Tax Rules Cause Static for Radio Company

"Arcane" tax rules trip up Emmis Communications, which flubbed the accounting for tax assets created by the write-down of intangibles.
David McCannOctober 9, 2009

Radio-station operator Emmis Communications will restate its financials for its most recent fiscal year and first quarter to correct an error in its provision for income taxes, the company said Friday in a regulatory filing.

Last year the company, which has stations in New York, Chicago, Los Angeles, and other large cities, wrote down the value of an intangible asset, its Federal Communications Commission licenses. Since Emmis was in a loss position, the write-down created deferred tax assets for which the company determined a valuation allowance.

But in doing so, it netted the deferred tax assets against deferred financial-statement liabilities that arose from the difference between its income for tax-payment and financial-accounting purposes. That ran contrary to generally accepted accounting principles relating to intangible assets with indefinite life spans such as the licenses (which, for example, the FCC could cancel). Emmis should have shown the deferred assets and liabilities on a gross basis.

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As a result, the company overstated the benefit for income taxes and understated deferred tax liabilities by $25.3 million for its fiscal year ended February 28, 2009. It also will increase the deferred tax liability for intangible assets by $6.1 million, with a corresponding reduction to the beginning balance of retained earnings for the current fiscal year.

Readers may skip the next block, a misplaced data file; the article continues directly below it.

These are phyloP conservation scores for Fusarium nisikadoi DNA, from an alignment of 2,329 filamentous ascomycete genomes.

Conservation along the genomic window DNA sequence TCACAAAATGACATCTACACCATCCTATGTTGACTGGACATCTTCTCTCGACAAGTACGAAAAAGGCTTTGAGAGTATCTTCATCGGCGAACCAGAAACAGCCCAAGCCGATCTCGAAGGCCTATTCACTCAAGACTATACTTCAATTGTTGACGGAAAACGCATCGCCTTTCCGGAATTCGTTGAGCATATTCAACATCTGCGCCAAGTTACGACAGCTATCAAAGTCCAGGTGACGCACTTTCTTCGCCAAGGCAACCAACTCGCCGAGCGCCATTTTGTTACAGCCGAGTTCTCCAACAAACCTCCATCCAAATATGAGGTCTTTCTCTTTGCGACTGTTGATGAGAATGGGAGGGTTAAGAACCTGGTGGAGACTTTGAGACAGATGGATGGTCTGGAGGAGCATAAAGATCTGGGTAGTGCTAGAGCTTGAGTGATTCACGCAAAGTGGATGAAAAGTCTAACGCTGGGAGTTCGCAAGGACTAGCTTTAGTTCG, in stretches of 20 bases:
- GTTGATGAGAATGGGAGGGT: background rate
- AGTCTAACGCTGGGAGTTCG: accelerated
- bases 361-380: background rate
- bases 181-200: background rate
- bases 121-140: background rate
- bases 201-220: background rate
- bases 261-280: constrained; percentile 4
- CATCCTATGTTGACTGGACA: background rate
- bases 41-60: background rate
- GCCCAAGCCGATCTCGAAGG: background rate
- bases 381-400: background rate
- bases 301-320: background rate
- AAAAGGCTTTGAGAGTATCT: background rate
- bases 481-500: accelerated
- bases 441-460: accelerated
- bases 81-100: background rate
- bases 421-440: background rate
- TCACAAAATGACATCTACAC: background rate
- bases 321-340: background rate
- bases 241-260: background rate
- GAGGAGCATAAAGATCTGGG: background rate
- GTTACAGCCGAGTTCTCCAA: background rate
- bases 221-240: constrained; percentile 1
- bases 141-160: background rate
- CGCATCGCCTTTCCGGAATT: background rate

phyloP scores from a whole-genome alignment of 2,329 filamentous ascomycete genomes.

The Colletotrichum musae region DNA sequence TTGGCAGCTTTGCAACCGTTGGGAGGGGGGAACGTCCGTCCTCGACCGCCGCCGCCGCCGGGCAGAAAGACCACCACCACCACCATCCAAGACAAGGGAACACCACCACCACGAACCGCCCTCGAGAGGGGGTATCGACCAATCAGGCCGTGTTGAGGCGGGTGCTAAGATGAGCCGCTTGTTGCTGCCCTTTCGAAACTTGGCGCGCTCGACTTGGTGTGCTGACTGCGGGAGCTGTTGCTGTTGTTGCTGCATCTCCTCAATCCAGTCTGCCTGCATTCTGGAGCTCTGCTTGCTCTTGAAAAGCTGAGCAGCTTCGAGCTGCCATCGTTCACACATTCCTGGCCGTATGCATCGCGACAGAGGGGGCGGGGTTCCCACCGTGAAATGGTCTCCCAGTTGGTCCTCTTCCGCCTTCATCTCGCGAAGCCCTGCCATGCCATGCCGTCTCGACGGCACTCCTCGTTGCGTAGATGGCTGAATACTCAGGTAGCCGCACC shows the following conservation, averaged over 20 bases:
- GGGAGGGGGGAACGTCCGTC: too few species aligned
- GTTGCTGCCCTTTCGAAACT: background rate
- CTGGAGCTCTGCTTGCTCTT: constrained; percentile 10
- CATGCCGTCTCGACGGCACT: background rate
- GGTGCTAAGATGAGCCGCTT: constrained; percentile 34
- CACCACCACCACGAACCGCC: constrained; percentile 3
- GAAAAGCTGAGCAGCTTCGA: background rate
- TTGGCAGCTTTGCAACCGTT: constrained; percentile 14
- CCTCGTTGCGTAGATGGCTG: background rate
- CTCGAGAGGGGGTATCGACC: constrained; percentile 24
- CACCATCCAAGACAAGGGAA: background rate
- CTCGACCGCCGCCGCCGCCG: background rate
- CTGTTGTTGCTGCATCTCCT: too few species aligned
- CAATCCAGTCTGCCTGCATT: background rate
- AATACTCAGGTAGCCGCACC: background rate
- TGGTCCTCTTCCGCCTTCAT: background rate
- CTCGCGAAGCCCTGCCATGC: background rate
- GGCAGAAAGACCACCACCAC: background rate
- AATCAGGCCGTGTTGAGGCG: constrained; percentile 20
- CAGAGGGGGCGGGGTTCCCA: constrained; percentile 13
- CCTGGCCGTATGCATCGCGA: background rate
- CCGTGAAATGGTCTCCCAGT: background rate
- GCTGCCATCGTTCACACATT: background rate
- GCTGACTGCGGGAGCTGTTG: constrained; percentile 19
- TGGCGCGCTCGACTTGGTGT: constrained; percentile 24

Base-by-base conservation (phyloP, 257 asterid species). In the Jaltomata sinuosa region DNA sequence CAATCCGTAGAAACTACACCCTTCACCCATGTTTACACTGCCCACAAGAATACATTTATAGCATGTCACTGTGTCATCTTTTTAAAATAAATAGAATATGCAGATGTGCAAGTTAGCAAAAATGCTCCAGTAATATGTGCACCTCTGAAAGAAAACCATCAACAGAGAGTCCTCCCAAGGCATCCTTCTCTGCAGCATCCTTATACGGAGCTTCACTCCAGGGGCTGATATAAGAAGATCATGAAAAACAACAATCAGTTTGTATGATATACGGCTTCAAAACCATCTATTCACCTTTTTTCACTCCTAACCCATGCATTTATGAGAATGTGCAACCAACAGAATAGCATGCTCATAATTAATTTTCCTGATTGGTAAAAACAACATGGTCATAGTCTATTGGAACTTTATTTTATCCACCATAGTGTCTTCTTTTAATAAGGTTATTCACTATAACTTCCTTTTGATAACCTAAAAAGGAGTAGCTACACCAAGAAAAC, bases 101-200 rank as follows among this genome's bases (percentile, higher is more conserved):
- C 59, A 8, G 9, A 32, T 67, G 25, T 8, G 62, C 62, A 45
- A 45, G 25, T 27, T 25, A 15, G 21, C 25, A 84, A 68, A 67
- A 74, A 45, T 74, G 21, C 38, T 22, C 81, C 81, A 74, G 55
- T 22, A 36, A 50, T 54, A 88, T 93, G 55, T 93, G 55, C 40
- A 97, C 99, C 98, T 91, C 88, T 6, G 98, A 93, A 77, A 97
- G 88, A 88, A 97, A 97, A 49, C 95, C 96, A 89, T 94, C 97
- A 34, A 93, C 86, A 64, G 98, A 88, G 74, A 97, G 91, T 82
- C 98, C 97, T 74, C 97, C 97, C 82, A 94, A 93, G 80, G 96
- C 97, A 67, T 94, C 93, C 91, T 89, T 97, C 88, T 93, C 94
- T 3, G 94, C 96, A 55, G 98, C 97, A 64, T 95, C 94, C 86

Emmis CFO Patrick Walsh told that the error was inadvertent. “The tax provisions for intangible assets are pretty arcane,” he said. “Accounting for most tangible assets on a net basis is perfectly appropriate. It’s something we missed internally.”

In a memo to employees that was posted on Emmis’s Website, CEO Jeff Smulyan said, “Certainly, ‘restating our earnings’ sounds ominous, but our restatement solely relates to a noncash technical tax issue that has no impact on our operations. While there might be big numbers involved and a lot of paperwork being filed, I don’t see anything to worry about.”

Smulyan also tried to calm employees’ nerves with regard to a recent threat by Nasdaq to delist the company’s stock, which hasn’t traded above $1 since September 2008. Emmis has until March 15 to get its stock trading at that level or higher for 10 consecutive business days or face delisting.

“The trigger for delisting is months away, and we believe improvements in our business could drive our stock price up in time to prevent delisting,” said Smulyan. “However, if the market does not respond to our progress as we expect, we can address the problem through other means over which we have direct control.” He did not spell out what those other means would be.


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